Tuesday, May 23, 2023

Like magic** - business valuations and family court cases

Where a business owned and operated by a couple forms part of the assets to be divided under a property settlement, there are a range of potential issues that can arise.

The case of Ledarn & Ledarn [2013] FamCA 858 provides an interesting insight into the types of concepts that the family court will consider.

The case involved a business that the wife was the general manager of and the husband was the original designer of the core product.

Both parties wanted sole control of the business as part of the matrimonial settlement, and the wife ultimately succeeded.

Some of the key aspects of the decision included the following:
  1. Although there was an independent valuation suggesting the business was worth $8 million, the wife had argued that it was worth '$10 million' to her.
  2. While generally, the value attributed to a business will be that which an arm’s length purchaser will pay, the family court can instead accept a value that one of the parties to the relationship subscribes to it.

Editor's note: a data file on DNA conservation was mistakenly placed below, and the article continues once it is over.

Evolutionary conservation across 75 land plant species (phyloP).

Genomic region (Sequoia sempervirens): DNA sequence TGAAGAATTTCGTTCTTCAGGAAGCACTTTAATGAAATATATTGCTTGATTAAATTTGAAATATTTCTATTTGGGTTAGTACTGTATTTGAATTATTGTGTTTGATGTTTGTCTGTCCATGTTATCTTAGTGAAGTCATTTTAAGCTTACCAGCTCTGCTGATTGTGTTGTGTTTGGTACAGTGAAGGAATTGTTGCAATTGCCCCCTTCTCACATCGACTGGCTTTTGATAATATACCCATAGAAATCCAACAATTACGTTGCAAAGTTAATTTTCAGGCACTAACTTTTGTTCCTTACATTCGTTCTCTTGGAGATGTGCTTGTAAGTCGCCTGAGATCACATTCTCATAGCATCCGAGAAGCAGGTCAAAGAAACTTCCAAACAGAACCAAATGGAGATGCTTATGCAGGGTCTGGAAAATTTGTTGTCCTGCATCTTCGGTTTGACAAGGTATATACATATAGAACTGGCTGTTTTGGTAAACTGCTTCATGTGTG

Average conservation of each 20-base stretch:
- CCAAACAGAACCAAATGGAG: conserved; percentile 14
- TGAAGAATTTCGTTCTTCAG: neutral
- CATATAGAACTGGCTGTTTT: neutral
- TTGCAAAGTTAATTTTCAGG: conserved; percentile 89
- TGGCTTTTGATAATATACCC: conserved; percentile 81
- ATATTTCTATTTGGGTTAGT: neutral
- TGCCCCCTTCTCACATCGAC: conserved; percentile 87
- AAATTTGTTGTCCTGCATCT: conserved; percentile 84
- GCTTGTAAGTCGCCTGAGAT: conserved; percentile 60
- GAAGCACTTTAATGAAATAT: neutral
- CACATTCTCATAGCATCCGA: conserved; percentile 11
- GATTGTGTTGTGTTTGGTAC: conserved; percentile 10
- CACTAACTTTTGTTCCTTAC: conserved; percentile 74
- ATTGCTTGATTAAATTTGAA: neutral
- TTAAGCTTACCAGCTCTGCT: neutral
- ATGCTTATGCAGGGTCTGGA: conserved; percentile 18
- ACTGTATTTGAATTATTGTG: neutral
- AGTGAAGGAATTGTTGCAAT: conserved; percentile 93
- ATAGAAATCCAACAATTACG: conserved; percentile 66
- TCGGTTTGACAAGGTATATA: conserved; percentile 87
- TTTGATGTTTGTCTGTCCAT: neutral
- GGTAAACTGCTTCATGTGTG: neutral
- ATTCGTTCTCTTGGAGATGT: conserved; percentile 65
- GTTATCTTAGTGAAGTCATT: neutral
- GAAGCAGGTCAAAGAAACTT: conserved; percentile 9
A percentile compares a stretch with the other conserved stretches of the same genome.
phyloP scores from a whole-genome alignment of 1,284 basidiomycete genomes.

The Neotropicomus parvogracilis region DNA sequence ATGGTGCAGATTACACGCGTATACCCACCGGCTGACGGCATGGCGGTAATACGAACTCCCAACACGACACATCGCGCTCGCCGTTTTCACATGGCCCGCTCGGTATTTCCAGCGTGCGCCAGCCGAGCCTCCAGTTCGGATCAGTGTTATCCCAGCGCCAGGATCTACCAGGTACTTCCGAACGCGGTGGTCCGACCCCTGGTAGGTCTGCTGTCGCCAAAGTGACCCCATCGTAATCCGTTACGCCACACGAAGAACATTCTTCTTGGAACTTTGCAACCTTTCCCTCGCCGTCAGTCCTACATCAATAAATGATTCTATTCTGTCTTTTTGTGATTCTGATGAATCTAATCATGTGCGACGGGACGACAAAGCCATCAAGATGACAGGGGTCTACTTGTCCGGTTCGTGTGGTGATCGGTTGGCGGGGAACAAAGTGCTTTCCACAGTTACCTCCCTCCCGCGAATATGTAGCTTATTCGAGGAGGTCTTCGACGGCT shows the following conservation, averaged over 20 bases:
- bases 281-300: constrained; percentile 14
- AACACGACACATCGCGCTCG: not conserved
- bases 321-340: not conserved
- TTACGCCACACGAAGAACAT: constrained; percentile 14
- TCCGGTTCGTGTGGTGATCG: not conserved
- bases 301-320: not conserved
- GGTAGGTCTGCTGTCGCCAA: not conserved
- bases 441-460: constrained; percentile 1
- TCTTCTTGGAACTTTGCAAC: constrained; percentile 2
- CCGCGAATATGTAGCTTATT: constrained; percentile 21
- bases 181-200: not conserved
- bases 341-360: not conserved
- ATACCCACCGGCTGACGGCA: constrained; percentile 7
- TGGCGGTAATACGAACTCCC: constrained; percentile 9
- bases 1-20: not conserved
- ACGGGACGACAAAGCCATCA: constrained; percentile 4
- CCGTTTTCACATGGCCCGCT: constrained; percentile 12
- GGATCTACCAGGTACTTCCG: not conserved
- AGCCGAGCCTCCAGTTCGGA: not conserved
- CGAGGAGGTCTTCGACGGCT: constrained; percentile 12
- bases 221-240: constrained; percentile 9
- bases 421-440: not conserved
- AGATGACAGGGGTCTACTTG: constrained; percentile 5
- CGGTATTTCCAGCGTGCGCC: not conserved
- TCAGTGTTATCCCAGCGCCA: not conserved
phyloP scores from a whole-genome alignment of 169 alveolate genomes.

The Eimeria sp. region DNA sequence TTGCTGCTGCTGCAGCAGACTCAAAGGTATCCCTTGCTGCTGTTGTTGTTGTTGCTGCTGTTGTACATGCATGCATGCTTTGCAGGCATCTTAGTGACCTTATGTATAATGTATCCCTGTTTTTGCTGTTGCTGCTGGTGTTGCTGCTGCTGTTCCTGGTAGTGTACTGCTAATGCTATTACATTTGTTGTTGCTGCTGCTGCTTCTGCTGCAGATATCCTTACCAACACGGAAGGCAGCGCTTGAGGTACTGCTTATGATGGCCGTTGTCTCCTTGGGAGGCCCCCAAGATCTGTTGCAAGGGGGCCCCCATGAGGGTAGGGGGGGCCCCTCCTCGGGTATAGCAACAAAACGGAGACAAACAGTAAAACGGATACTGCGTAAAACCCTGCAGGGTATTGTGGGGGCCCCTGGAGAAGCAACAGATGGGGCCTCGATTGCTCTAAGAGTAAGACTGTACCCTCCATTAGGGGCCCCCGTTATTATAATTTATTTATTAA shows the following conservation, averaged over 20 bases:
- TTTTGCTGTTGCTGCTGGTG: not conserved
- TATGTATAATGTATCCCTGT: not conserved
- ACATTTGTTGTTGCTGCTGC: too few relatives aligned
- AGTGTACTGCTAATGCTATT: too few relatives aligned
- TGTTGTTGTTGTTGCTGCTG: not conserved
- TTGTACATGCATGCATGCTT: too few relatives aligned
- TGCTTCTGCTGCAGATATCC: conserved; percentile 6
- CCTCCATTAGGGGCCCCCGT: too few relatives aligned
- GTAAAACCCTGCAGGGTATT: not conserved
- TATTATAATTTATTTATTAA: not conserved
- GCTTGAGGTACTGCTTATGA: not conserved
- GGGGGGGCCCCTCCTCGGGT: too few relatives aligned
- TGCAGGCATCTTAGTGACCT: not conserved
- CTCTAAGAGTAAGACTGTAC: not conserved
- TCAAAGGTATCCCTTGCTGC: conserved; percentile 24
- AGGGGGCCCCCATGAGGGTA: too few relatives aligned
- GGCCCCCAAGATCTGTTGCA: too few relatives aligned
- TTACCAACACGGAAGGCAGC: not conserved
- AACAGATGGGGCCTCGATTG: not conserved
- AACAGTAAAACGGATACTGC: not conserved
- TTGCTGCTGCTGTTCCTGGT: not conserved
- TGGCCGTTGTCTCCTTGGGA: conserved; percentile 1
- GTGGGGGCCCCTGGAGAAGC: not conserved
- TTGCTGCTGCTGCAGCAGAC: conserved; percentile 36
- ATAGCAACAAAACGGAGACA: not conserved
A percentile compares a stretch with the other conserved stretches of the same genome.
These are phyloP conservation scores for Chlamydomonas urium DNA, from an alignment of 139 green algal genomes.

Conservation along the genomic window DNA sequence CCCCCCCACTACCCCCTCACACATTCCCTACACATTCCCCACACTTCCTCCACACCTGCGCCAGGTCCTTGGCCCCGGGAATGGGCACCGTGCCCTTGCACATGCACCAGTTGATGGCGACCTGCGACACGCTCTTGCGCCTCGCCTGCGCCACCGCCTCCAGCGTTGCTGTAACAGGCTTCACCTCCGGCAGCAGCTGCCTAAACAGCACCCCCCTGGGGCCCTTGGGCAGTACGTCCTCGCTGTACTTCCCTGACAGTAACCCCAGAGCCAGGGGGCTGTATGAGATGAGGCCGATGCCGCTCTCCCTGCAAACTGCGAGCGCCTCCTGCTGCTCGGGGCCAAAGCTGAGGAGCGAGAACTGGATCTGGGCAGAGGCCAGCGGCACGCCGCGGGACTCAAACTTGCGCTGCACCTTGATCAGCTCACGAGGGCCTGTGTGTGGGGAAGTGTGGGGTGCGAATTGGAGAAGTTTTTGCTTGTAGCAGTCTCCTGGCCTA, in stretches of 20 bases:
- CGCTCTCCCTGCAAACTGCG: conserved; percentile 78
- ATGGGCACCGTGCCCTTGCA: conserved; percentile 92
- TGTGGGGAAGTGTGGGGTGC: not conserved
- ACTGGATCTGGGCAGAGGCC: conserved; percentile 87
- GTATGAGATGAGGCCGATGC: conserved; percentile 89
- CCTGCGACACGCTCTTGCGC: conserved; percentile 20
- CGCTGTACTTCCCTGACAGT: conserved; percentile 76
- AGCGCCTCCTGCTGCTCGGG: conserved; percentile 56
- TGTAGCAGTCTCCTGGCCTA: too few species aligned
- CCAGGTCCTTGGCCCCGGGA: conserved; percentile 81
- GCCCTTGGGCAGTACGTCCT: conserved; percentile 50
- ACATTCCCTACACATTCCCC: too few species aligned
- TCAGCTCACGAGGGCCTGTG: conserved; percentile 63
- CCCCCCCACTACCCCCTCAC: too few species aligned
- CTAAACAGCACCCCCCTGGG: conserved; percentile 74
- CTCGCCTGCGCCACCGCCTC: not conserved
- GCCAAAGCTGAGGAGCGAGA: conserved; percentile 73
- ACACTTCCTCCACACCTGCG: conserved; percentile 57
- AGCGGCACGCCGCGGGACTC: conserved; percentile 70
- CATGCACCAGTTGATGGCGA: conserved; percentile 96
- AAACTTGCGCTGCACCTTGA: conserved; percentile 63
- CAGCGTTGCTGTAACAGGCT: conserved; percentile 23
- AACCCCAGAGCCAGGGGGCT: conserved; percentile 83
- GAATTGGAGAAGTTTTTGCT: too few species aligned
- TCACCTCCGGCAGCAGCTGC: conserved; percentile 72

3. The court also took into account the evidence that seemed to suggest that the wife had a much better understanding of the nuances of the business and how it would best operate in allowing her to take full control.
  4. The wife’s request that there be a 5-year non-compete restraint imposed on the husband was however rejected on the basis that given she had significant business acumen, in addition to all of the assets of the business, the prospects of the husband successfully commencing a competing offering were at best remote.
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** For the trainspotters, the title of today's post is riffed from the Coldplay song 'Magic'.

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